The Titanic disaster in 1912 prompted the first patent in echo-location, where sound waves would be sent under water to detect the presence of objects. Through the next decade, the technology matured into what was called SONAR in 1930, an acronym for SOund Navigation And Ranging. At the peak of World War II in 1940, in-air technologies matured fully into what the U.S. Navy called RADAR, or RAdio Direction And Ranging. The core principle in all of them is intuitive—detecting the presence and movement of objects by transmitting a signal toward them and analyzing their reflections.
Of course, these "objects" evolved through the course of history, starting from icebergs, submarines, and airplanes, to clouds, tornados, and weather conditions, to today's images of the urban environment from self-driving cars. In this evolving timeline, the next "object" is likely to be humans; and the next RADAR-capable device may already be in your home: your WiFi base station.
A number of research groups in academia and industry are exploring the possibility of sensing humans through WiFi signals. The core vision was seeded by a challenge paper in ACM MobiCom,5 where authors envisioned device-free localization. Said differently, could the WiFi base station transmit a carefully designed signal, gather the various signal components that bounce off the surroundings (including humans), and infer the location of one or many users? Since humans impact the attenuation and reflections of these signals—called multipath—the challenge was essentially around careful multipath disentanglement.
Clusters of ideas emerged. Patwari et. al.4 and others instrumented the environment with multiple transmitters and receivers and constructed a 3D lattice of wireless links, somewhat similar to criss-cross laser beams. As humans moved through this wireless environment, they "cut through" different subsets of links, revealing their locations. Progress accelerated and, with multiple antennas attached to a single device, projects like WiSee3 and WiTrack1 began presenting credible solutions. WiSee was able to send signals from outside a room and track simple movements of a human; WiTrack demonstrated how human hand gestures can be decoded from signal perturbations. With greater push, the techniques were becoming amenable to practical off-the-shelf devices.
A number of research groups are exploring the possibility of sensing humans through WiFi signals.
One may wonder why RADAR technologies are not directly applied to this problem. The challenges were threefold: (1) RADAR had mostly catered to open-space outdoor applications; indoor multipath, on the other hand, is significantly more complex, especially when it came to "localizing" the object. (2) The large size of metal planes, tornadoes, and buildings produced strong reflections, while their movements left discernible residues in Dop-pler Shifts. Human-sized objects, and their interaction with 2.4GHz signal wavelengths, called for new approaches. (3) Finally, the antennas in many RADAR solutions were large, often offering the ability to rotate. With indoor WiFi systems, the limited antenna array needed different solutions as well.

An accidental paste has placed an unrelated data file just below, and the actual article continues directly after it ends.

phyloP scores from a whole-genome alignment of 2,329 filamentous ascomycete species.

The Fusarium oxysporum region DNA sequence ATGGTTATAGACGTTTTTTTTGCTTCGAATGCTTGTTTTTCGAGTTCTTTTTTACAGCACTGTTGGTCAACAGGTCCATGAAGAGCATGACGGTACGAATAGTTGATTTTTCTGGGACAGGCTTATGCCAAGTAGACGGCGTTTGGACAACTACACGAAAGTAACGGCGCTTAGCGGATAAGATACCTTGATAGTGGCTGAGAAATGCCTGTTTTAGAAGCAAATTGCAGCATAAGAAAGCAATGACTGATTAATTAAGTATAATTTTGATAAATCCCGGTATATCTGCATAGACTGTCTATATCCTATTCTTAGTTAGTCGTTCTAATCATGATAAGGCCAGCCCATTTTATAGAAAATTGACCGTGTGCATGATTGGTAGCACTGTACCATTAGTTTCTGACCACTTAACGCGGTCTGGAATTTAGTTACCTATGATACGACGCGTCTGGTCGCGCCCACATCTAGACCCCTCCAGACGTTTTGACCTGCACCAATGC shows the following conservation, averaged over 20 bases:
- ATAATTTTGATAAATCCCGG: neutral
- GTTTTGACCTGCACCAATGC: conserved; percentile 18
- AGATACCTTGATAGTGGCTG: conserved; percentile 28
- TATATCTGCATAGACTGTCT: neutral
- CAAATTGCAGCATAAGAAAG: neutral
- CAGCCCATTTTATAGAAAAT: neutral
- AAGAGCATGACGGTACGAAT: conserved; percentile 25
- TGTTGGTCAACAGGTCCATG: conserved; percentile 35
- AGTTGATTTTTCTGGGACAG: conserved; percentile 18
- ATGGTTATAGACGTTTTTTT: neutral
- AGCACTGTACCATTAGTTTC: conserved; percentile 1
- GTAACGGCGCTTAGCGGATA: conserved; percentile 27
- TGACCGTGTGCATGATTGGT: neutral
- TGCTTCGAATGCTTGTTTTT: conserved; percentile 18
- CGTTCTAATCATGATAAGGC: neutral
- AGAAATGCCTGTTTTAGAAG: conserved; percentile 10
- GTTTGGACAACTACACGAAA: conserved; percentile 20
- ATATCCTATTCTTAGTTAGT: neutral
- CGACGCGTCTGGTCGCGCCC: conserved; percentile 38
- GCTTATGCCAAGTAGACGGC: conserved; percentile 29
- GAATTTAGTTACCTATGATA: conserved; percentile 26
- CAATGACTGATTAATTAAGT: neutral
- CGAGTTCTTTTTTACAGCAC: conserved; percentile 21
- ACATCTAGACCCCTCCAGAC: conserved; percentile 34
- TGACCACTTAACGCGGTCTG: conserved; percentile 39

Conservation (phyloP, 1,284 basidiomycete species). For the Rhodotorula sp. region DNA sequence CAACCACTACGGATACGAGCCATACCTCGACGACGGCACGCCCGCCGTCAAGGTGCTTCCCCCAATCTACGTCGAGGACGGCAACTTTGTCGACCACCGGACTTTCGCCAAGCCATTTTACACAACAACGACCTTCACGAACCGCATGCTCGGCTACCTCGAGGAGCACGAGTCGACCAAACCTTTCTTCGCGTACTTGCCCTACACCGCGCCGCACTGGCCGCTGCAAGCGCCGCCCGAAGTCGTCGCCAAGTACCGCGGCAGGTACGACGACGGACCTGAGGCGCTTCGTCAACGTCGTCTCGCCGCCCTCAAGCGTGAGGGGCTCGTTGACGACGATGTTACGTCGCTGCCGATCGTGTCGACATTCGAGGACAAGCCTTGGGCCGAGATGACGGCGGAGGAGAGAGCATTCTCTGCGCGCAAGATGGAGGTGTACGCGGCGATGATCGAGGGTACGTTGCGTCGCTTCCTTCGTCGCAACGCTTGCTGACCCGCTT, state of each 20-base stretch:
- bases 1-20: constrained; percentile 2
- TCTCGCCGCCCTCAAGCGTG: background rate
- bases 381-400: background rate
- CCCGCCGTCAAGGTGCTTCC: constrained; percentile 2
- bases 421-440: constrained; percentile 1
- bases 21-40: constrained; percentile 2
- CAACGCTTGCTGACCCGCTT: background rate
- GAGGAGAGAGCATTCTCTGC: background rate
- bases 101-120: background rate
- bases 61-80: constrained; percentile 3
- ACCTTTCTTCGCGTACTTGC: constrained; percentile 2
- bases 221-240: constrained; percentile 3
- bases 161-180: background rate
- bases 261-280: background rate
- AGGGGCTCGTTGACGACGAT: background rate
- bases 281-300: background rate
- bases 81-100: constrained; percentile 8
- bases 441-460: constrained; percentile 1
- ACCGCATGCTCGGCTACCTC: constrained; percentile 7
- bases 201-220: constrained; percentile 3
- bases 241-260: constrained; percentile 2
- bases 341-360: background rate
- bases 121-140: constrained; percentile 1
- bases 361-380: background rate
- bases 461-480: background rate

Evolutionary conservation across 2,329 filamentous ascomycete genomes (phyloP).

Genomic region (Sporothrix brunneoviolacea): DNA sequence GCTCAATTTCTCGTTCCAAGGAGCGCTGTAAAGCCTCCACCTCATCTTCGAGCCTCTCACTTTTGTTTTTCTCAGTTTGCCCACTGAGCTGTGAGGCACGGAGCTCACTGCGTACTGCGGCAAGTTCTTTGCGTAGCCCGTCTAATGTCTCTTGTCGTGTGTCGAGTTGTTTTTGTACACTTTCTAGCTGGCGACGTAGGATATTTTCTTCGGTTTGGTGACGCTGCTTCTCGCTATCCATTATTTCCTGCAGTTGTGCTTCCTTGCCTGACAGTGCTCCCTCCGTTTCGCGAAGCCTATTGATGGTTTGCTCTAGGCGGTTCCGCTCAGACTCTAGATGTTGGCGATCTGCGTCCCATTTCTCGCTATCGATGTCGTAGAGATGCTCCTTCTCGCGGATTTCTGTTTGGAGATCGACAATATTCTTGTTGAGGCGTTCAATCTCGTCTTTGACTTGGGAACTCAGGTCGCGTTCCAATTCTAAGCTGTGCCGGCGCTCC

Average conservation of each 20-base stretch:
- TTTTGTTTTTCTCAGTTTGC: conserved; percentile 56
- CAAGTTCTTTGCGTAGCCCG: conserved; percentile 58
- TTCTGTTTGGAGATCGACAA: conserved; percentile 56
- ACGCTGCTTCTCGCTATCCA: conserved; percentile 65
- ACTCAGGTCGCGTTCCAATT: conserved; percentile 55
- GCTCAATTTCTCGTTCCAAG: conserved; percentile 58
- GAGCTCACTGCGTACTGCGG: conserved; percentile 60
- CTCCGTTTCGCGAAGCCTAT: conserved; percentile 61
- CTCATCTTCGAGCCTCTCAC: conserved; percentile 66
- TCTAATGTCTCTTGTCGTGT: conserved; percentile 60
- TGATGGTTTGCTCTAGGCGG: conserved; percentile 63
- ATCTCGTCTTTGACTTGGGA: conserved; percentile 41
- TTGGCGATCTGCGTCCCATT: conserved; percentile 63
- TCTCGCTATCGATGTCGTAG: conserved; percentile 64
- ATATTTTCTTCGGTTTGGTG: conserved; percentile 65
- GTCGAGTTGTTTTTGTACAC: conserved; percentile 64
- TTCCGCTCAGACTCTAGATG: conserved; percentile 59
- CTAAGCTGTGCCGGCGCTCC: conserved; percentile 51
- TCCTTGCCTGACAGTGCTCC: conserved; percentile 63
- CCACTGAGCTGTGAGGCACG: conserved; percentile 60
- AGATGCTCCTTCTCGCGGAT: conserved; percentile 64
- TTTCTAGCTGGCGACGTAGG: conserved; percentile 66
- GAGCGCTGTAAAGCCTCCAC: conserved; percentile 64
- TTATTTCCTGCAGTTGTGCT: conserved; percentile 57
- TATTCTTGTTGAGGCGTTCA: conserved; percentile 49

At this time, a non-trivial jump emerged when Adib et. al. showed the feasibility of measuring a baby's breathing and average heartrate.2 At a high level, the movement of the chest during the act of breathing alters the reflections enough that it could be sensed and (heart-rate) counted with consistency. Other movements in the environment would obviously pollute such sensing, however, the rhythmic frequency of breathing is amenable to signal isolation. Moreover, since the breathing rate is related to the average heart rate, it was becoming possible to approximate an ECG device.
The natural next step was to count the heartrate precisely. It is against this backdrop that the following paper made another leap in the ability to zoom into human micro-motions. Adib et. al. shows that not only can the heartrate be counted with accuracy comparable to ECG devices, but the variabilities of the heart signals—in each pulse—can be recognized as well. The implications are exciting—various emotions, such as happiness, excitement, sadness, manifest themselves into heartbeat patterns that in turn become visible in the ECG output. This paper reveals how these minute patterns of the heart, buried in the breathing action of the individual, and further buried in all the environmental dynamism, can be extracted consistently, such that a simple classifier can predict the user's emotion. Yes, you read it right; tomorrow's smart-home may indeed turn down the lights and play a soft country song when you are back home, because your WiFi base station may automatically sense that you are tired and glum. Let me stand no more in your way to reading this paper.
To view the accompanying paper, visit doi.acm.org/10.1145/3236621
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